I am not quite so keen on the proposed name change for SLA. The leadership announced about a week ago that they would like to change the name of the organization to the Association for Strategic Knowledge Professionals. This is all part of a strategic "alignment project". They say "this alignment project will not only help refine our current positioning in the marketplace, but provide a framework for discussing the inherent value in the profession and the Association in a clear, compelling and cohesive voice."
Some other relevant sites are the portal, research from Fleishman Hillard (ppt) and the SLA Name Change Info Center and the name change discussion forums. Many people have left comments on this post.
One of my first thoughts was that while the individual words strategic, knowledge and professional are all well and good, I was not sure if I liked the combination. It could be like throwing filet mignon, gourmet chocolate ice cream, and a nice dijon mustard into a blender. Yes, they are wonderful ingredients, but I am not so sure about the combination. Over the last week, the three word combination is starting to grow on me, a little bit.
However, I was a little perturbed when Stephen Abram wrote: "For those who don't read, discuss and absorb its insights and implications, then they're choosing to remain uninformed and unarmed. They're open to people lying to them that somehow this is against the librarian job title - which is so untrue and silly but apparently some people are easily lead. They're not real information professionals in my view since they're not informed and they're relying on their gut and experience instead of the fuller picture."
To say that librarians (or information professionals or knowledge professionals) who read, discuss and absorb the insights, and STILL disagree with the proposal are not "real information professionals" is ludicrious. That attitude will not win over many votes.
One of the aims of the proposed name change is to make it clearer to the decision makers in our organizations what the association does. I am not sure that the name change makes it any clearer.
The vote is NOT on the acronym, ASKPro. However, SLA leadership and the companies that helped in their research did consider the acronym when proposing the new name. Gloria Zamora noted that "we also eliminated names that did not have good acronyms or shortened versions associated with them." I do not like the acronym all that much for a variety of reasons, but since we are not voting on it, I won't go into any more detail.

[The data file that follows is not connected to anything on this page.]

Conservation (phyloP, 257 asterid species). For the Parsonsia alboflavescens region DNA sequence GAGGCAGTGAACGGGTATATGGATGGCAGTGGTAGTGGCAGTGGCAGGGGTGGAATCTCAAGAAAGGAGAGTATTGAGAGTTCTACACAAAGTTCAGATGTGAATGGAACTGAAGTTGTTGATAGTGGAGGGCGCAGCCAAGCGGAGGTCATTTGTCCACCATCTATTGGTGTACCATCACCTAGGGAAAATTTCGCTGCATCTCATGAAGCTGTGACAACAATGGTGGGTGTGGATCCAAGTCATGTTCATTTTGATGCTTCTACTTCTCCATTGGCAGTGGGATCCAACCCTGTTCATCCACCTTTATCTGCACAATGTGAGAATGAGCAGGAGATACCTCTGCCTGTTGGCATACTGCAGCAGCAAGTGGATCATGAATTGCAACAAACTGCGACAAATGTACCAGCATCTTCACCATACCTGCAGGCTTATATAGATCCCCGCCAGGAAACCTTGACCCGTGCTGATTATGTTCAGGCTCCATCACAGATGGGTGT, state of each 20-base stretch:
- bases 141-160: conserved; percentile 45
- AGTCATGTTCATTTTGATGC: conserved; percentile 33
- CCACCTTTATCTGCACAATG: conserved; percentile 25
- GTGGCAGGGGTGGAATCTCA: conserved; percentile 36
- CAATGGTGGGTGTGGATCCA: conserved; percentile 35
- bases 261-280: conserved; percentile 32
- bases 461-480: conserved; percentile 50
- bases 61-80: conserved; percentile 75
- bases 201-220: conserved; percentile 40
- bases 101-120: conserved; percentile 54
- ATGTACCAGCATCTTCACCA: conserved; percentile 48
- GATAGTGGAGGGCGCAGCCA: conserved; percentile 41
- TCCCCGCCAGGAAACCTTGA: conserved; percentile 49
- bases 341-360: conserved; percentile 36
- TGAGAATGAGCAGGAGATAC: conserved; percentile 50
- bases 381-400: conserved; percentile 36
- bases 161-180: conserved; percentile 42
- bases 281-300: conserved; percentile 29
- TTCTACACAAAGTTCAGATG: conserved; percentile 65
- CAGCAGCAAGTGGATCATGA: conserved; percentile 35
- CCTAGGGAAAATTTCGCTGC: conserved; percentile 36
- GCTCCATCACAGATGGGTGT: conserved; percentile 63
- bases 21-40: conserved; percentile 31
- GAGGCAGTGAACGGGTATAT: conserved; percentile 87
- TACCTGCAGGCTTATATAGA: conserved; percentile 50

I am also not pleased with the fact that only 25% of the survey population were librarians or information professionals. The rest were marketers, C-level execs, HR people, etc. Many of the librarians in SLA are academic librarians. I would guess that the majority of the STM librarians in SLA are academic. Where are the academic leader responders to the survey? They were not represented. As an STM academic librarian, why do I care what a C-level executive thinks of the word "library" or "strategy" or "knowledge" or whatever? Yes, I know that the majority of the members of SLA work in corporate libraries, but it seems like the survey ignored the academic, government and non-profit sectors. [10/20/09 changes. Two of those groups were represented in the naming survey, see slide 8 of the "PowerPoint summary of that research". More discussion is here. However, it is not clear if the survey was of academic and government librarians, or academic and government administrators, or a mix of the two. I also don't like the sentence on slide 9 -- "They are accountable for ensuring businesses have the right information to grow, succeed and benefit the bottom line." I don't work in a "business"; I work in a non-profit educational institution. A LOT of SLA librarians don't work for "businesses". This assumption is just plain wrong. All this talk about the bottom line, competetive advantage, and "having access to the right information for the best business decisions" is not relevant to me.]
Michael Fosmire brought up the point that the Association for Computing Machinery (ACM) and the IEEE have no (or little) problems with their acronyms. As long as we have innovative people in the association that can attract more innovative people, then why bother with the name change? Will changing the name of the association really attract more innovative thinkers to become members?
Hilary Davis of NC State (and chair-elect of the ST Division) asked a small sample of people about the proposed name, and 9 out of 10 preferred the "Association for Strategic Knowledge Professionals". However, one of her respondents said it "sounds more cerebral and formal, but I doubt anyone outside the librarian world would realize it had anything to do with libraries or librarians." Thus, does changing the name make it any clearer what we do as information or knowledge professionals?
Right now, I would vote for Information Professionals International if I could, but that train left the station years ago. I am leaning against the Association for Strategic Knowledge Professionals. Who says they are a "strategic knowledge professional"? When I talk to strangers when they ask what I do, I say either librarian or an academic librarian, and they have a sense of what I do.
Yes, I know that the association wants to reach out and attract more members, particularly IT and other information workers, but is this the best way? If it passes, I will deal with it. I will continue to be active in an organization that houses innovative thinkers and knowledge workers. And librarians. And we can also be strategic. But the full phrase -- "strategic knowledge professionals" is a mouthful. Maybe I will get used to it if it passes.
Monday, October 19, 2009
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